The consequences of cybercrime are also dire when worms and virues are used to collapse the networks of large corporations and even governments. It costs companies billions of dollars per year to recover from such attacks. In addition, many have feared that terrorists will use vulnerable systems to attack the nation's utitlity grids.

In addition, to the consequences associatd with cybercrime there are also consequences associated with cybercrime fornensics. One of the most dire consequences that occur as a result of cybercrime forensics is the inability to properly collect and store the evidence. One of the main problems is that it can be difficult to aquire the evidence without altering the data that was orriganally seized (Kruse and Heiser). In addition, some cybercrime forensics experts may have difficualty authenticating the recovered data as the data that was origanially seized (Kruse and Heiser). It can also be difficult to analyze the data without altering the data (Kruse and Heiser).

As a consequence of some of these problems many cybercrime perpetrators may be able to evade criminal prosecution. The impact of this could be extremely detrimental in cases involving child porngraphy and pedophilia. In addition, perpretrators that have created and spread worms over the internet and through networks could also escape prosecution if the forensics are in anyway suspect. As a result experts must be properly trained and understand how to properly gather the information and store the information (Messmer).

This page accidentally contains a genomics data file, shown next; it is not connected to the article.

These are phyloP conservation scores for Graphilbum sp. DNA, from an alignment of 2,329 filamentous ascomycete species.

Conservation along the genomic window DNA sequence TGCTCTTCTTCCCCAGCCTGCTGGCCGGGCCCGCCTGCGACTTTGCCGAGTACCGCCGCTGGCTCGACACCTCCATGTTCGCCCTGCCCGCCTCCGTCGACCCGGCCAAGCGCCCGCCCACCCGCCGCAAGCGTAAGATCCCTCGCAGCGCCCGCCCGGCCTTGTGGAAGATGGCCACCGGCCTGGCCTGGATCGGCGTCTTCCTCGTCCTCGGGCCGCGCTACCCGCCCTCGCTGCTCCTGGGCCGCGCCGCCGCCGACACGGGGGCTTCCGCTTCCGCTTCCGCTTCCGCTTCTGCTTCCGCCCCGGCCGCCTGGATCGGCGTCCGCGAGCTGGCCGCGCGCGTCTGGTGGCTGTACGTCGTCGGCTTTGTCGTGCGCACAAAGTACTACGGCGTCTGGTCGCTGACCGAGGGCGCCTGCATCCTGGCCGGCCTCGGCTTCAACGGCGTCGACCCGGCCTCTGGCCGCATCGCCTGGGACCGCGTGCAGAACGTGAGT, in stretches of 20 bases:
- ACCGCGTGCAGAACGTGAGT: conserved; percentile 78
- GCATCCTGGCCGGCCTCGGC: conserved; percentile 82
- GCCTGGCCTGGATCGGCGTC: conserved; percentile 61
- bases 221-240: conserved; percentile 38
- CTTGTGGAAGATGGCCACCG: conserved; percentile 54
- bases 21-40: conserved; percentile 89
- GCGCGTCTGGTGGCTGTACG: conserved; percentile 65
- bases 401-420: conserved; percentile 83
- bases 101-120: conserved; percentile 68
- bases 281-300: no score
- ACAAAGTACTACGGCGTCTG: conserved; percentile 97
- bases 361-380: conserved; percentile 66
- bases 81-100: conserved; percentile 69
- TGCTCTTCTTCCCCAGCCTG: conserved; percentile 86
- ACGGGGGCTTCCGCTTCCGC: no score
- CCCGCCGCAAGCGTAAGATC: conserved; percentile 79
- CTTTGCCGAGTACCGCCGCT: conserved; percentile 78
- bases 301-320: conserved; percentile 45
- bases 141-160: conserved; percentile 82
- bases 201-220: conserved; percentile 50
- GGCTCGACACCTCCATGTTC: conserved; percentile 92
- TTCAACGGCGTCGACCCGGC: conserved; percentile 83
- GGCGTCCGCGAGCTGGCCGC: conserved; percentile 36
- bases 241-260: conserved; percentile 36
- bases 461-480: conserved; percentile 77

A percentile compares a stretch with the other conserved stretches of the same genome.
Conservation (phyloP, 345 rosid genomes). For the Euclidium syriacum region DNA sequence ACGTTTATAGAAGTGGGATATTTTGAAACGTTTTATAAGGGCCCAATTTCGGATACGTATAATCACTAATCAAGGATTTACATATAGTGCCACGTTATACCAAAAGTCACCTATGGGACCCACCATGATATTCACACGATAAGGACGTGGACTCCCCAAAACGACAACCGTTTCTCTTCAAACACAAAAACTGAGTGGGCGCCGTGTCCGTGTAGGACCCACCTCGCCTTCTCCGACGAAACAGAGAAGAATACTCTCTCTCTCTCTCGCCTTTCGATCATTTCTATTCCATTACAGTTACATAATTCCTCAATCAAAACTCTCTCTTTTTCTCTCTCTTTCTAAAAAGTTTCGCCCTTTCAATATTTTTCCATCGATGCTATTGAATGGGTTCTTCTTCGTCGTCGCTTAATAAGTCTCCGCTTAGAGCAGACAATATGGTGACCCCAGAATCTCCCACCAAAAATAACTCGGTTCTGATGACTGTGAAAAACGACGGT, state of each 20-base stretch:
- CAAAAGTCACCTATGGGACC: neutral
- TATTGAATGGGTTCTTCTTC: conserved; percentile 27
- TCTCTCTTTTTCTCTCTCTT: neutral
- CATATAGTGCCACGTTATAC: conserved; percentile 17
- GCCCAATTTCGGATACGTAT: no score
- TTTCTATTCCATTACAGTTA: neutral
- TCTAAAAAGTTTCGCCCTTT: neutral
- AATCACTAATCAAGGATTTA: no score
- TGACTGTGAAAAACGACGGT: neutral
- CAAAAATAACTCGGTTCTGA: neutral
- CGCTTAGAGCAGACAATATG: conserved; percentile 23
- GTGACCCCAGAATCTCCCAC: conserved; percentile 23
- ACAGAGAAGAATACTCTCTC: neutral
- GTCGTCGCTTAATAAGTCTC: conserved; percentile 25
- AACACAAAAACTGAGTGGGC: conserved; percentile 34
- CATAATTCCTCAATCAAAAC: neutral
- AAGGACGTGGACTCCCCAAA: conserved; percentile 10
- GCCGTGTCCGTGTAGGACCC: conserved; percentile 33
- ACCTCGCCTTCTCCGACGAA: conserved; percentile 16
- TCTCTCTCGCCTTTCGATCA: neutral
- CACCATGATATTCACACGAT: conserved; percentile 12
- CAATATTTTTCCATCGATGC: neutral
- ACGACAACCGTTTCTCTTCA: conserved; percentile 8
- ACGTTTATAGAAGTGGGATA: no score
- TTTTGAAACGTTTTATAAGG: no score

There are also consequences associated with the inability to store the information once ithas been gathered. This problem exists as it relates to hard drives because it is extremely difficult to place all the information that is stored on a hard drive on to other hard drives (Messmer). For instance, 'a challenge facing the Defense Cyber Crime Center is finding secure ways to store seized data in all computer crime cases. The center's practice has been to store data for each case on a separate PC."We're getting cases so big we can't store the evidence on even four networked PCs, so we need a storage-area network," said Jim Christy, director of the Cyber Crime Institute, the Defense Cyber Crime Center's research arm."But we haven't seen the kind of system to prevent cross-contamination of data ... In one case, Christy recalled, the amount of data reached a whopping 75T bytes (Messmer)."


Cybercrime and cybercrime forensics have a huge effect on the society that we live in. As it pertains to cybercrime the effects can be devestating and can cost a great deal of money. In addiiton, it can cost the company or peron that is the victim their credibilty. It can also effect the quality of life that they have.

The effects of cybercrime forensics can be very positive. As experts find new ways to track cyber criminals the cost and trauma that are concured as a result of these crimes can be greatly reduced. This is because cybercrime forensics experts are able to retrieve information that has been deleted from a hard drive. An article entitled "Digital…